What are the impacts of problem gambling?
(1) Jeopardising physical and mental health
People engaged with excessive gambling may feel stressed, anxious or even distressed. These emotions may cause sleep difficulty and affect our ability to think and solve problems.
Some gamblers may have the following symptoms that impact on everyday functions:
A. Lose interest in normal activities
B. Feel distressed, sad or easily agitated
C. Develop sleep problems (having difficulty falling asleep or excessive sleeping)
D. Reduced appetite or over-eating
E. Sudden weight loss or weight gain
F. Feel helpless, hopeless or desperate
G. Have difficulty thinking or become forgetful, or think slower than before
H. Continuous feeling of guilt
I. Feel tired, restless or over-sensitive
（2）Impairing family relationships
Gamblers are likely to project negative thoughts or emotions onto family members leading to arguments or, in severe cases, domestic violence. Problem gambling has serious, long-term effects on family relationships.
（3）Escalating gambling problems
Gamblers who feel guilty about their gambling but are unable to quit usually choose to conceal their problems. Their attempts to cover-up their gambling habits may aggravate their problem gambling issues.
Some gamblers promised to quit gambling but cannot do it by themselves. They are afraid of their family finding out about their gambling problem; this fear drives them to conceal their problems further, which can push them more into debt. They dream of “winning big” so that the problem can resolve itself. Even if they win once in a while, their desire to win back more than they have lost perpetuate the gambling cycle until their debt becomes unbearable.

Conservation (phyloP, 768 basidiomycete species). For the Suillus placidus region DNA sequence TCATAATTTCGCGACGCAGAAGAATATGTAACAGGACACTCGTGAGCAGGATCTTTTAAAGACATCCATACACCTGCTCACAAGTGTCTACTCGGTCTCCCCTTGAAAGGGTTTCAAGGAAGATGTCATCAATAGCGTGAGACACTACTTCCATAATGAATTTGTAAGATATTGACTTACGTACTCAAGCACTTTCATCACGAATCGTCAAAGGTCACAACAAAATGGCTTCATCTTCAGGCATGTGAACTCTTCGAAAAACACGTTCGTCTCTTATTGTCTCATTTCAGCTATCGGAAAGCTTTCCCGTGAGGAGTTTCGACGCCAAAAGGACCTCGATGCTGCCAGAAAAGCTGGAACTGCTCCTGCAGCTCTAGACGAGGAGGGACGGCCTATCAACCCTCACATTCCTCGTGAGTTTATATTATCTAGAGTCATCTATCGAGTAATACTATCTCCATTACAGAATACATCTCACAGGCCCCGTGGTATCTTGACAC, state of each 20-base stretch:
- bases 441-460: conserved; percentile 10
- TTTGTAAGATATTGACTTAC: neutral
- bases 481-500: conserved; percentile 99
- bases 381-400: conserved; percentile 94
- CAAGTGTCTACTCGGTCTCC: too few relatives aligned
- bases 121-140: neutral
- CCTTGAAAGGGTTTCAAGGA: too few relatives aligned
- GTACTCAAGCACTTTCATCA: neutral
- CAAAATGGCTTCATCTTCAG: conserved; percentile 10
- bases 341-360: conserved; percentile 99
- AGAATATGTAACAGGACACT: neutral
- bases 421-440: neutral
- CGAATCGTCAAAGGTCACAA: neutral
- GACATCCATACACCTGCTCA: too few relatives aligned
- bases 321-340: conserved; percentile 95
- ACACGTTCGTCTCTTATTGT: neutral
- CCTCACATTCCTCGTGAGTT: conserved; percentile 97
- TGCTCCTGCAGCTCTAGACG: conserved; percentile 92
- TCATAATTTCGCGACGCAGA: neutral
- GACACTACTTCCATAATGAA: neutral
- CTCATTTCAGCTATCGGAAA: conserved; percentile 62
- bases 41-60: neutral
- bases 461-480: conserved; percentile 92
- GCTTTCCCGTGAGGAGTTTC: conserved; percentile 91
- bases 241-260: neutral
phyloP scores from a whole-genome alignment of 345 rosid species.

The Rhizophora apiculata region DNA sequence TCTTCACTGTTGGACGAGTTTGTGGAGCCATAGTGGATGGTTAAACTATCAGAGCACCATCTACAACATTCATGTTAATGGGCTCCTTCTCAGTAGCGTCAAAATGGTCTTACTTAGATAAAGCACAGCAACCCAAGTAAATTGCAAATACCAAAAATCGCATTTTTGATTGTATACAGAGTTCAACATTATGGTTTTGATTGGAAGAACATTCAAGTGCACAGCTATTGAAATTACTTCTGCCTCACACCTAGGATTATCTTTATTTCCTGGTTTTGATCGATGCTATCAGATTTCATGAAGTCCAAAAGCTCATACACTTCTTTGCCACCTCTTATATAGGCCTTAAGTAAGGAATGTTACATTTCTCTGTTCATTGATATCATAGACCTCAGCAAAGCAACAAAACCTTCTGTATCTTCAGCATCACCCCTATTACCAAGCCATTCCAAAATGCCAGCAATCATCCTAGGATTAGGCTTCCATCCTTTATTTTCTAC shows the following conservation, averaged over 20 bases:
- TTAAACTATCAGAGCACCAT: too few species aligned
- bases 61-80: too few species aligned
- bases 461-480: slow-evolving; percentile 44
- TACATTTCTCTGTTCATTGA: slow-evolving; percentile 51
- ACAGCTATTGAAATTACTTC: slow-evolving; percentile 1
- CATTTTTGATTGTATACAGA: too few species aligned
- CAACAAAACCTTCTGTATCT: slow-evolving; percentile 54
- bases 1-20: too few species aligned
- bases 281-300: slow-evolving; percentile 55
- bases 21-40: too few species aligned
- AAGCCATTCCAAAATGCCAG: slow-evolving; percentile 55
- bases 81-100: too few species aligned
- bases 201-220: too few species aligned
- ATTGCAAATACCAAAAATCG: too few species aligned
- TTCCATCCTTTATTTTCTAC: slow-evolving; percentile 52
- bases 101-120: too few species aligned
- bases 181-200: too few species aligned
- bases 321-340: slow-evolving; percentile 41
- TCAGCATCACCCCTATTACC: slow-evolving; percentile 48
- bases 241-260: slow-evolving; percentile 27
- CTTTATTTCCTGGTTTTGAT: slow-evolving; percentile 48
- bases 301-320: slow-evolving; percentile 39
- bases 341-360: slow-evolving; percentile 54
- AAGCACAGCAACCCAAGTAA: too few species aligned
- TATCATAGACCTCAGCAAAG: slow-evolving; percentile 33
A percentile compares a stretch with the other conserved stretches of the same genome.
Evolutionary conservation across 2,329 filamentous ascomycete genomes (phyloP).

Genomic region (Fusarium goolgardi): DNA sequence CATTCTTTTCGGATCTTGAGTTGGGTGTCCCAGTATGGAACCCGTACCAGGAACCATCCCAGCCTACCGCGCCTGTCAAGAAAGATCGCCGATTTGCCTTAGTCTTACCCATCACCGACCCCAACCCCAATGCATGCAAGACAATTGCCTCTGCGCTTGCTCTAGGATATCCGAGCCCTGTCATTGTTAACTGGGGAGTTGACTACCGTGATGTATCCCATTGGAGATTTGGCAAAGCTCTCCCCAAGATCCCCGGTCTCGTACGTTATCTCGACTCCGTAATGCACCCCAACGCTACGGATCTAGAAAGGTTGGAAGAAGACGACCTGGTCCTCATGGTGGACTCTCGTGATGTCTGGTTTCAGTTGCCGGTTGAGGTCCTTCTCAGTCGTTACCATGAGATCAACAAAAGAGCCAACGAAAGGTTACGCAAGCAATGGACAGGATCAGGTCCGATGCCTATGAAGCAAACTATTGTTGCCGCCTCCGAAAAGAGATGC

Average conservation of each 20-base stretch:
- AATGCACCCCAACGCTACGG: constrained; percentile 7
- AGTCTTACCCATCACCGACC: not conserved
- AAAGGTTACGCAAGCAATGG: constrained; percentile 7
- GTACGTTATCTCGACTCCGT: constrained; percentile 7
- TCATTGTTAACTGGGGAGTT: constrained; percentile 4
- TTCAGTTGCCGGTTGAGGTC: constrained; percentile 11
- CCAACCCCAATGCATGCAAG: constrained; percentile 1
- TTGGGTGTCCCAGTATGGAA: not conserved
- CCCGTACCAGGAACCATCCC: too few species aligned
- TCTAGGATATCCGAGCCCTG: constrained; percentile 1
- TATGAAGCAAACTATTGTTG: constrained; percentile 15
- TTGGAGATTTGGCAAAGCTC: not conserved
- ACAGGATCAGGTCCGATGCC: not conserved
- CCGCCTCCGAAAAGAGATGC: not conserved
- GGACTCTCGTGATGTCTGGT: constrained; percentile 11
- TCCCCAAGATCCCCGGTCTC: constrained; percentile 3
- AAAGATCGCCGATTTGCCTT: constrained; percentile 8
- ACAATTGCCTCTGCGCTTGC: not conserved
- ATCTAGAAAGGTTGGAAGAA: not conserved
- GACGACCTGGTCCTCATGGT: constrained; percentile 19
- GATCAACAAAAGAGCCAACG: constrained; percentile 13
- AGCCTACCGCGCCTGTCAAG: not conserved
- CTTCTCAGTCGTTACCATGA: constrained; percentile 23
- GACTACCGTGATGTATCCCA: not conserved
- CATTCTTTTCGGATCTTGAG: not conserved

Why counselling can help people with problem gambling?
When one’s gambling has become addictive, seeking psychological help is a vital step for the gambler and their family. Firstly, many gamblers know first-hand how their gambling behaviours have negatively impacted on their family. However, because they cannot overcome this by themselves, they choose to hide their gambling problem to their family and friends and pretend they do not gamble. By the time their gambling has become harmful, they have to bear the enormous pressure and psychological stress by themselves. Having a person they can turn to (i.e. a counsellor) would greatly help them release that pressure.
Secondly, counsellors can help people identify and analyse the sources of their gambling issue. Counsellors collaborate with each individual to develop an effective and feasible financial and behaviour tracking plan. These strategies would help a problem gambler break their vicious gambling circle and rebuild their connections with their family and community.
On April 14th, Julia was invited by WTV, the largest Chinese ethnic TV in New Zealand, to give a talk regarding the online gambling issues during the lockdown.
Was there an increase in online gambling during the lockdown period?
How can counselling services help if you have gambling issues?
How did AFS’s counsellors help the client mentioned in the above case?
If you or your family have any issues related to problem gambling, please call our Asian Helpline ☎0800863342.
AFS provides counselling services in eight languages, including English, Mandarin, Cantonese, Korean, Japanese, Vietnamese, Thai and Hindi.
For any inquires, please contact firstname.lastname@example.org